Biden’s Move to Cancel Student Debt a Boon For Many Teachers, Child Care Workers

President’s canceling of $10,000 in debt for most borrowers will aid many educators. Half of teachers who took loans still owe an average of $59,000

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The federal government will forgive $10,000 in debt for college loan borrowers earning under $125,000, President Joe Biden said in a long-awaited announcement Wednesday. Pell grant recipients are eligible to see $20,000 of their debt wiped out. 

Biden, who made student debt relief part of his presidential campaign, also extended a COVID-related pause on student loan payments through the end of the year.

“Education is a ticket to a better life, but over time, that ticket has become too expensive,” the president said at the White House. “The burden is so heavy that even if you graduate, you may not have access to the middle class life that the college degree once provided.”  

The decision could lift some of the financial burden off teachers who took out loans to fund their education. A July 2021 report from the National Education Association showed that 45% of educators were student loan borrowers and over half of those still have a balance, averaging almost $59,000.

“Nobody goes into teaching for the money, but you have to survive,” said Joshua Starr, managing partner of the International Center for Leadership in Education, affiliated with education publisher Houghton Mifflin-Harcourt. Previously, he served as CEO of PDK International, a membership organization for educators. 

Making college more affordable, he said, “is one part of a larger fabric that we have to consider when we want to promote the idea that teaching is a sustainable job.”

The president gave himself an Aug. 31 deadline to announce his decision — the date that the pause on federal student loan payments was set to expire. His announcement drew criticism from Republicans, who have said the policy gives borrowers a “handout,” will make inflation worse and ignores the law. Earlier this month, the GOP introduced legislation that would limit loan forgiveness. But Democrats largely applauded the move, with Sen. Patty Murray of Washington, chair of the education committee, calling it a “milestone moment.”

On Tuesday, the U.S. Department of Education provided an update on the $32 billion in student debt relief previously approved since the Democrats took office. That includes $10 billion for over 175,000 borrowers in the Public Service Loan Forgiveness program since last October. 

Under former Secretary Betsy DeVos, the vast majority in the program were denied debt cancellation even though they took education and other service sector jobs that they believed would qualify. To be eligible for forgiveness, borrowers in the program had to submit a waiver, which expires at the end of October. Democrats are urging Education Secretary Miguel Cardona to extend the waiver until at least July 1 of next year.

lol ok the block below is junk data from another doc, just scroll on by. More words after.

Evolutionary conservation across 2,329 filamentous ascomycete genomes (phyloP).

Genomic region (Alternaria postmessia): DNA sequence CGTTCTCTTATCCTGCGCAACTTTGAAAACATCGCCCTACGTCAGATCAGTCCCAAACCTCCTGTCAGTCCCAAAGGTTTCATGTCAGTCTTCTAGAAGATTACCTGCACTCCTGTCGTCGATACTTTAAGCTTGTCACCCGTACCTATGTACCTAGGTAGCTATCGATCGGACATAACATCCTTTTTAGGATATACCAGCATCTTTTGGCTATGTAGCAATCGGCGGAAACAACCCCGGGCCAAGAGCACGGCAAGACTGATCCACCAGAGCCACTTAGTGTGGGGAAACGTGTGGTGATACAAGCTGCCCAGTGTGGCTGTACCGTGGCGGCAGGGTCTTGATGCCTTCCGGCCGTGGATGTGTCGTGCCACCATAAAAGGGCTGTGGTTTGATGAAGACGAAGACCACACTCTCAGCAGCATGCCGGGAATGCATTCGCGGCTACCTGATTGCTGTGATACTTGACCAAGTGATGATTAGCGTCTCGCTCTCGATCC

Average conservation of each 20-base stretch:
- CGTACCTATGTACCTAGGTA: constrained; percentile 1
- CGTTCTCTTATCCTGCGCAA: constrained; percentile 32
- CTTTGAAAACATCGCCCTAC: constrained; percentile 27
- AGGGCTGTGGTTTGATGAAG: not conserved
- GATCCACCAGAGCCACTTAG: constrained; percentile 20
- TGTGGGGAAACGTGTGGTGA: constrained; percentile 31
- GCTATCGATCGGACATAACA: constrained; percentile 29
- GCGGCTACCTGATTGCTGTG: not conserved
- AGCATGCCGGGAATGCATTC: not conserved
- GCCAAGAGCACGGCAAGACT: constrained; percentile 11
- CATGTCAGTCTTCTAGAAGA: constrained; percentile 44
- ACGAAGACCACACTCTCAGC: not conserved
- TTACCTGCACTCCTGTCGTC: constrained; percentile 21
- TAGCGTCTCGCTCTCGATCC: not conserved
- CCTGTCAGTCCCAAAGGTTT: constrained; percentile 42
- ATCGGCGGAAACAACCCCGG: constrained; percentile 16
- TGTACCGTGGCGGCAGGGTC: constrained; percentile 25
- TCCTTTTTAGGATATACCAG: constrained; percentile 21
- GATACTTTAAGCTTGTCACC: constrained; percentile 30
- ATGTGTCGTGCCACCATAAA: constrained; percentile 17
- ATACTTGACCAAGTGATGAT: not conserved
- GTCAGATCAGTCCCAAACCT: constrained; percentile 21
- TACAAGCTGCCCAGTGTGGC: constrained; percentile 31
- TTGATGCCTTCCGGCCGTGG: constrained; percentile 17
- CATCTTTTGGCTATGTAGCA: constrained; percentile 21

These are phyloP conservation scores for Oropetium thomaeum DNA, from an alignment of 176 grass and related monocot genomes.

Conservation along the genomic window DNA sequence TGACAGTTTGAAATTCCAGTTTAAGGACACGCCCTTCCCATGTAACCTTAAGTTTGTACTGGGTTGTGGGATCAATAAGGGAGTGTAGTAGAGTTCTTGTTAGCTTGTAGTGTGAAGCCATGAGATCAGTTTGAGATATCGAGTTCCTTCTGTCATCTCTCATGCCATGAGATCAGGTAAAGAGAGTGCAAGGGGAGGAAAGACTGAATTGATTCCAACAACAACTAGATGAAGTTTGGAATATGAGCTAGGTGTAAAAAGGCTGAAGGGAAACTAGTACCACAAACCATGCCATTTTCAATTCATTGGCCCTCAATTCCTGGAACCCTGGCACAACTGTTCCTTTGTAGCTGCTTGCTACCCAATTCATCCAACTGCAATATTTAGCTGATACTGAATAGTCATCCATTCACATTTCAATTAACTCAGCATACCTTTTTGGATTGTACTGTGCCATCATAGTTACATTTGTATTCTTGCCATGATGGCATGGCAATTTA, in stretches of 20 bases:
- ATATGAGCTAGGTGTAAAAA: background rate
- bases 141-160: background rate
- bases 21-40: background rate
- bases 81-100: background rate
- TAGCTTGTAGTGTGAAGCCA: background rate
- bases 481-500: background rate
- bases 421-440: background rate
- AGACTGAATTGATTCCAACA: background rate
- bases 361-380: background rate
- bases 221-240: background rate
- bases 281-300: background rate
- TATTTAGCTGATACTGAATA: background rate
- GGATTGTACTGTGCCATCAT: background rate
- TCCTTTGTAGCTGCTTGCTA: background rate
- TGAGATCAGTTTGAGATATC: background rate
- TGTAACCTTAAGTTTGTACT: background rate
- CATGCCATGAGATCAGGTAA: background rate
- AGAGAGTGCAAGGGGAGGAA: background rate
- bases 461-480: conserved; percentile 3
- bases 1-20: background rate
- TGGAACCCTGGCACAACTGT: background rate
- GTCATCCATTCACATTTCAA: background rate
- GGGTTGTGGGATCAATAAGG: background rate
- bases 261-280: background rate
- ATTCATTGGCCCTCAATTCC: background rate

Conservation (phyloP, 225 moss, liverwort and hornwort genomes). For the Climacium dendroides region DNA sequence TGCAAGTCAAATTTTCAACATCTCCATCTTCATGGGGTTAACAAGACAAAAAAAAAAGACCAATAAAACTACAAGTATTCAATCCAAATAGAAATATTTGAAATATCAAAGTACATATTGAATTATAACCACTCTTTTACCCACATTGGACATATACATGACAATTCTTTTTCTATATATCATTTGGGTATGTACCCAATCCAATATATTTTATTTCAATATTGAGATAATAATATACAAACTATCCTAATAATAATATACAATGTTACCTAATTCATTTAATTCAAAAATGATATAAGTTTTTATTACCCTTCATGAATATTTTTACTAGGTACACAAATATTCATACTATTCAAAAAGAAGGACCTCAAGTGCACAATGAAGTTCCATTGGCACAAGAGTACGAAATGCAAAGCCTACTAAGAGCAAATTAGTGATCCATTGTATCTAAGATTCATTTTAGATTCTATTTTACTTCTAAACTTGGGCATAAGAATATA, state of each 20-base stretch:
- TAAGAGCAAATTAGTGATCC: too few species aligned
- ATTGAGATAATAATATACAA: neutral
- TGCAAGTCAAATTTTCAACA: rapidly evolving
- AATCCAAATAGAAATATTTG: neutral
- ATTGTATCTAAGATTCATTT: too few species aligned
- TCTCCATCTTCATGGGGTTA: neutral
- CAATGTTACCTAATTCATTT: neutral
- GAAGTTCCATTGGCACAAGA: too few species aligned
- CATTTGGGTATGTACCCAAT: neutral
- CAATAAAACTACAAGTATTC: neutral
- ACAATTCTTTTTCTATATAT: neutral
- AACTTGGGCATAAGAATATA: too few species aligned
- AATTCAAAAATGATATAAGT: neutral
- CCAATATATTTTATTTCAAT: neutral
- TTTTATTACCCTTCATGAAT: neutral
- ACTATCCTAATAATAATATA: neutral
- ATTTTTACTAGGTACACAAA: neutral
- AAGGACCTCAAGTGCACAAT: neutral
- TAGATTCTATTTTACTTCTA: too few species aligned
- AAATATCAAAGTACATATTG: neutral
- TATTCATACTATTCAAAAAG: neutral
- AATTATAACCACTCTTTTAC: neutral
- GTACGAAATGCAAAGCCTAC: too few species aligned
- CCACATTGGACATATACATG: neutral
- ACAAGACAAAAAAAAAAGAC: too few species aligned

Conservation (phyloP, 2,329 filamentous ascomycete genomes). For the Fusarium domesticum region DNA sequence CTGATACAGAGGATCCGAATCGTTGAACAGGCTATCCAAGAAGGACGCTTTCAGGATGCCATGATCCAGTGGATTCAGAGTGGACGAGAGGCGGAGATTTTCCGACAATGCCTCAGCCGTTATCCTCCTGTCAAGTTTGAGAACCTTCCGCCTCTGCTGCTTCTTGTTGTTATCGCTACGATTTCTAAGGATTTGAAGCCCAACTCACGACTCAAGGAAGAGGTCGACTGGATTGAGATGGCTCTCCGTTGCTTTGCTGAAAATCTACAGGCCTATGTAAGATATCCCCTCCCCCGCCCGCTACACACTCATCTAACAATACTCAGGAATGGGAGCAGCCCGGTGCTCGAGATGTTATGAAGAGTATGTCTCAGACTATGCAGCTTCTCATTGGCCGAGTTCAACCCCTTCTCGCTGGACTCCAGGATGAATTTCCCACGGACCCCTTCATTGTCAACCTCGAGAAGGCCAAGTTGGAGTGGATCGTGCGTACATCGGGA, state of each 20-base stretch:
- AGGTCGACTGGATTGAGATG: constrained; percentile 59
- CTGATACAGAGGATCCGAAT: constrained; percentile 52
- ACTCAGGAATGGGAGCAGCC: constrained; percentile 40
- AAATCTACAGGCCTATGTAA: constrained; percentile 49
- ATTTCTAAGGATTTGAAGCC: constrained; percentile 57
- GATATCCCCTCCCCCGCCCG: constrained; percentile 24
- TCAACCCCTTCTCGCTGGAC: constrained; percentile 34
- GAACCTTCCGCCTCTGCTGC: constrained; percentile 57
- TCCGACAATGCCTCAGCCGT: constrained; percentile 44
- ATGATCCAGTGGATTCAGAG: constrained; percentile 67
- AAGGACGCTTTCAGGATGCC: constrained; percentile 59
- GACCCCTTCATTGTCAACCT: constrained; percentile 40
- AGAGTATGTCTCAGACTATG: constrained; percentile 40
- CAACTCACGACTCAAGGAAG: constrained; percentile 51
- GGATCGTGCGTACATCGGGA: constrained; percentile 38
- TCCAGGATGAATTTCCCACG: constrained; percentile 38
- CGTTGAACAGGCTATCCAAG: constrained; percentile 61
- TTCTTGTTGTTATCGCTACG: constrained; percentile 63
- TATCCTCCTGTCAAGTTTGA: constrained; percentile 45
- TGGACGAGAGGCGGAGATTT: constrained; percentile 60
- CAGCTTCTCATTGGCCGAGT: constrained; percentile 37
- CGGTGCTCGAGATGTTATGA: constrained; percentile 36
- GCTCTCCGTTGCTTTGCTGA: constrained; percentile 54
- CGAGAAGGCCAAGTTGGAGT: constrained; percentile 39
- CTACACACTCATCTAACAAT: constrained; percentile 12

‘Struggling to rebound’

As the cost of a college degree has increased, the NEA report showed that educators 35 and under were more likely to take out student loans, compared to older educators. Student debt is also more common among Black than white educators — 56% compared with 44%.

Some advocates said the president’s action doesn’t go far enough. 

“Canceling $10,000 in student loan debt merely puts a Band-Aid on the real problem of reforming the system that has landed us in this mess — and within years we will be right back at the same point,” the National Parents Union said in a statement.

Kim Cook, CEO of the nonprofit National College Attainment Network, noted that Pell grants for low-income students — at an average of about $4,500 — don’t cover even half the annual cost of higher education. 

“Fast-rising and unmanageable levels of student debt are the result of a broken system for financing higher education in which many parents and students are forced to take out loans they cannot reasonably be expected to repay,” she said in a statement. The organization advocates for doubling Pell grant awards.

Experts say loan forgiveness would especially benefit early educators, who make far less than those in the K-12 system and often kept their programs open when schools were closed.  

“The pandemic shined a light on the low pay for child care providers who are leaving the industry in droves, causing a shortage of child care options for families,” said Alexandra Patterson, director of policy and strategy for Home Grown, a nonprofit advocating for home-based providers. Loan forgiveness, she said, would benefit “a workforce that is severely underpaid and is still struggling to rebound from the impact of the COVID-19 pandemic while wrestling with the challenges of inflation.”

Adrienne Briggs, who runs Lil’ Bits Family Child Care Home in Philadelphia, earned her master’s in early-childhood education in 2013, but she still carries over $50,000 in debt. She didn’t qualify for relief though the revamped Public School Loan Forgiveness program because she owns her own business.

Through an income-based repayment program, her $650 monthly payments have dropped to $150, but that just stretched out the debt over a longer period. The administration is also relaxing those repayment terms, lowering the percentage borrowers have to pay from 10% to 5% of their income. And it will forgive original loan balances of $12,000 after 10 years. 

“Even having my master’s did not change my position,” said Briggs, who serves families who receive child care subsidies and wouldn’t be able to pay higher rates if she raised them. “All I ended up getting was a bill that has been haunting me all this time.”

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